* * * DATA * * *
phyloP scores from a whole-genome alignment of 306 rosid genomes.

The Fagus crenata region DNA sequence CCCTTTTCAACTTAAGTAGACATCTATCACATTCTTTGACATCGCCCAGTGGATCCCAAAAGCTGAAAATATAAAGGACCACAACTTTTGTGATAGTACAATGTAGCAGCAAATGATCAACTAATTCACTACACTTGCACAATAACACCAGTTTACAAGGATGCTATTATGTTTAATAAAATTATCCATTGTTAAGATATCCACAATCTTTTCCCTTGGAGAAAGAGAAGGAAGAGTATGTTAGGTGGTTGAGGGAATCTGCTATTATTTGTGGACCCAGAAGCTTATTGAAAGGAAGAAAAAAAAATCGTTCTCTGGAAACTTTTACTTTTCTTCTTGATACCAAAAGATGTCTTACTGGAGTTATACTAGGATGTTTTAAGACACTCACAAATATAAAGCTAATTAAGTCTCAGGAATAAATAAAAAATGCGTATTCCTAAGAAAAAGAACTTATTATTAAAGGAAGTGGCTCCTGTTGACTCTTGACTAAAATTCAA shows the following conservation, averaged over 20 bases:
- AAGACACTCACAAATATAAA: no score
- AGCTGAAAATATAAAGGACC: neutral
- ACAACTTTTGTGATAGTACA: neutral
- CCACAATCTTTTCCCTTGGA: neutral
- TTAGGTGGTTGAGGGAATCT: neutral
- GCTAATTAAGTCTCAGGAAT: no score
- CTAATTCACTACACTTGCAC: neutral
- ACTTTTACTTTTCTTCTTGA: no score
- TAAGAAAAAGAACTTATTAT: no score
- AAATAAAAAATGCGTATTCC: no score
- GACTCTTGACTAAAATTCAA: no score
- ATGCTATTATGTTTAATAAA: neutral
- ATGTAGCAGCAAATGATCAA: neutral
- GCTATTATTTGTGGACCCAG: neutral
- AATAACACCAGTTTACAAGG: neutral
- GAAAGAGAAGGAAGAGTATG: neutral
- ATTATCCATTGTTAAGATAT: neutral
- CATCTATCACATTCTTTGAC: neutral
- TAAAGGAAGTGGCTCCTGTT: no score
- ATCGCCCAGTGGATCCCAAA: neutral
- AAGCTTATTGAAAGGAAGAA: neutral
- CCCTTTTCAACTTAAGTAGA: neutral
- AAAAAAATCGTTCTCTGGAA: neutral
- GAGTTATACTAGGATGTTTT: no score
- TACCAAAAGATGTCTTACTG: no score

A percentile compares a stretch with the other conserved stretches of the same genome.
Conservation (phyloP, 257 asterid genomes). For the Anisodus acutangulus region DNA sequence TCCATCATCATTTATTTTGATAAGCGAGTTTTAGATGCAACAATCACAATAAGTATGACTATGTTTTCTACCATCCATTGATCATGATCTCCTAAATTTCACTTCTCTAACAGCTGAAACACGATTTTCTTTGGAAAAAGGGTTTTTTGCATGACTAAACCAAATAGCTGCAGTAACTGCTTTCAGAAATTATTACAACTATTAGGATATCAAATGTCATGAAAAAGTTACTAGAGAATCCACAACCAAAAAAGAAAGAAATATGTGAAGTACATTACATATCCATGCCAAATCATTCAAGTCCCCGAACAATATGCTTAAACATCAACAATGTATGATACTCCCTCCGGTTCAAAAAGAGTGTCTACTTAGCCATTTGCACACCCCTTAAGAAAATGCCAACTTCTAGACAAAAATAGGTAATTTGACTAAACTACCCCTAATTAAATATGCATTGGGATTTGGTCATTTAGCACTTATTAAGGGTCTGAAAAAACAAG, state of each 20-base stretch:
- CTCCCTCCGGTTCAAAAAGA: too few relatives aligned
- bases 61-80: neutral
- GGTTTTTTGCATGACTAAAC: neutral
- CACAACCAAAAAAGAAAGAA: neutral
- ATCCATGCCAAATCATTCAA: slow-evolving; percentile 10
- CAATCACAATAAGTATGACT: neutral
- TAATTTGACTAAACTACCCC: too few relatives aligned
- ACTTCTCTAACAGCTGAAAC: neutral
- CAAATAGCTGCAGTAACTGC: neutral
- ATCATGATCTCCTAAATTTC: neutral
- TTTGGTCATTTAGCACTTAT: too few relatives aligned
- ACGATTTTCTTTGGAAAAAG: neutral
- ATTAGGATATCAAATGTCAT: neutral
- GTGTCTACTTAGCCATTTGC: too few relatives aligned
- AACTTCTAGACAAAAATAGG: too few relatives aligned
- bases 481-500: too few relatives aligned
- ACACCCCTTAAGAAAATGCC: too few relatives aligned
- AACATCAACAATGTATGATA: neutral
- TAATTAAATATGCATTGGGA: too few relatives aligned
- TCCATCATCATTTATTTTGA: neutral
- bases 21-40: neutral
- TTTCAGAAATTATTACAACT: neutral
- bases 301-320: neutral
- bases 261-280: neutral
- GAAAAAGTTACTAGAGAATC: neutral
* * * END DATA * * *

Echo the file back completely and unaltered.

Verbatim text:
phyloP scores from a whole-genome alignment of 306 rosid genomes.

The Fagus crenata region DNA sequence CCCTTTTCAACTTAAGTAGACATCTATCACATTCTTTGACATCGCCCAGTGGATCCCAAAAGCTGAAAATATAAAGGACCACAACTTTTGTGATAGTACAATGTAGCAGCAAATGATCAACTAATTCACTACACTTGCACAATAACACCAGTTTACAAGGATGCTATTATGTTTAATAAAATTATCCATTGTTAAGATATCCACAATCTTTTCCCTTGGAGAAAGAGAAGGAAGAGTATGTTAGGTGGTTGAGGGAATCTGCTATTATTTGTGGACCCAGAAGCTTATTGAAAGGAAGAAAAAAAAATCGTTCTCTGGAAACTTTTACTTTTCTTCTTGATACCAAAAGATGTCTTACTGGAGTTATACTAGGATGTTTTAAGACACTCACAAATATAAAGCTAATTAAGTCTCAGGAATAAATAAAAAATGCGTATTCCTAAGAAAAAGAACTTATTATTAAAGGAAGTGGCTCCTGTTGACTCTTGACTAAAATTCAA shows the following conservation, averaged over 20 bases:
- AAGACACTCACAAATATAAA: no score
- AGCTGAAAATATAAAGGACC: neutral
- ACAACTTTTGTGATAGTACA: neutral
- CCACAATCTTTTCCCTTGGA: neutral
- TTAGGTGGTTGAGGGAATCT: neutral
- GCTAATTAAGTCTCAGGAAT: no score
- CTAATTCACTACACTTGCAC: neutral
- ACTTTTACTTTTCTTCTTGA: no score
- TAAGAAAAAGAACTTATTAT: no score
- AAATAAAAAATGCGTATTCC: no score
- GACTCTTGACTAAAATTCAA: no score
- ATGCTATTATGTTTAATAAA: neutral
- ATGTAGCAGCAAATGATCAA: neutral
- GCTATTATTTGTGGACCCAG: neutral
- AATAACACCAGTTTACAAGG: neutral
- GAAAGAGAAGGAAGAGTATG: neutral
- ATTATCCATTGTTAAGATAT: neutral
- CATCTATCACATTCTTTGAC: neutral
- TAAAGGAAGTGGCTCCTGTT: no score
- ATCGCCCAGTGGATCCCAAA: neutral
- AAGCTTATTGAAAGGAAGAA: neutral
- CCCTTTTCAACTTAAGTAGA: neutral
- AAAAAAATCGTTCTCTGGAA: neutral
- GAGTTATACTAGGATGTTTT: no score
- TACCAAAAGATGTCTTACTG: no score

A percentile compares a stretch with the other conserved stretches of the same genome.
Conservation (phyloP, 257 asterid genomes). For the Anisodus acutangulus region DNA sequence TCCATCATCATTTATTTTGATAAGCGAGTTTTAGATGCAACAATCACAATAAGTATGACTATGTTTTCTACCATCCATTGATCATGATCTCCTAAATTTCACTTCTCTAACAGCTGAAACACGATTTTCTTTGGAAAAAGGGTTTTTTGCATGACTAAACCAAATAGCTGCAGTAACTGCTTTCAGAAATTATTACAACTATTAGGATATCAAATGTCATGAAAAAGTTACTAGAGAATCCACAACCAAAAAAGAAAGAAATATGTGAAGTACATTACATATCCATGCCAAATCATTCAAGTCCCCGAACAATATGCTTAAACATCAACAATGTATGATACTCCCTCCGGTTCAAAAAGAGTGTCTACTTAGCCATTTGCACACCCCTTAAGAAAATGCCAACTTCTAGACAAAAATAGGTAATTTGACTAAACTACCCCTAATTAAATATGCATTGGGATTTGGTCATTTAGCACTTATTAAGGGTCTGAAAAAACAAG, state of each 20-base stretch:
- CTCCCTCCGGTTCAAAAAGA: too few relatives aligned
- bases 61-80: neutral
- GGTTTTTTGCATGACTAAAC: neutral
- CACAACCAAAAAAGAAAGAA: neutral
- ATCCATGCCAAATCATTCAA: slow-evolving; percentile 10
- CAATCACAATAAGTATGACT: neutral
- TAATTTGACTAAACTACCCC: too few relatives aligned
- ACTTCTCTAACAGCTGAAAC: neutral
- CAAATAGCTGCAGTAACTGC: neutral
- ATCATGATCTCCTAAATTTC: neutral
- TTTGGTCATTTAGCACTTAT: too few relatives aligned
- ACGATTTTCTTTGGAAAAAG: neutral
- ATTAGGATATCAAATGTCAT: neutral
- GTGTCTACTTAGCCATTTGC: too few relatives aligned
- AACTTCTAGACAAAAATAGG: too few relatives aligned
- bases 481-500: too few relatives aligned
- ACACCCCTTAAGAAAATGCC: too few relatives aligned
- AACATCAACAATGTATGATA: neutral
- TAATTAAATATGCATTGGGA: too few relatives aligned
- TCCATCATCATTTATTTTGA: neutral
- bases 21-40: neutral
- TTTCAGAAATTATTACAACT: neutral
- bases 301-320: neutral
- bases 261-280: neutral
- GAAAAAGTTACTAGAGAATC: neutral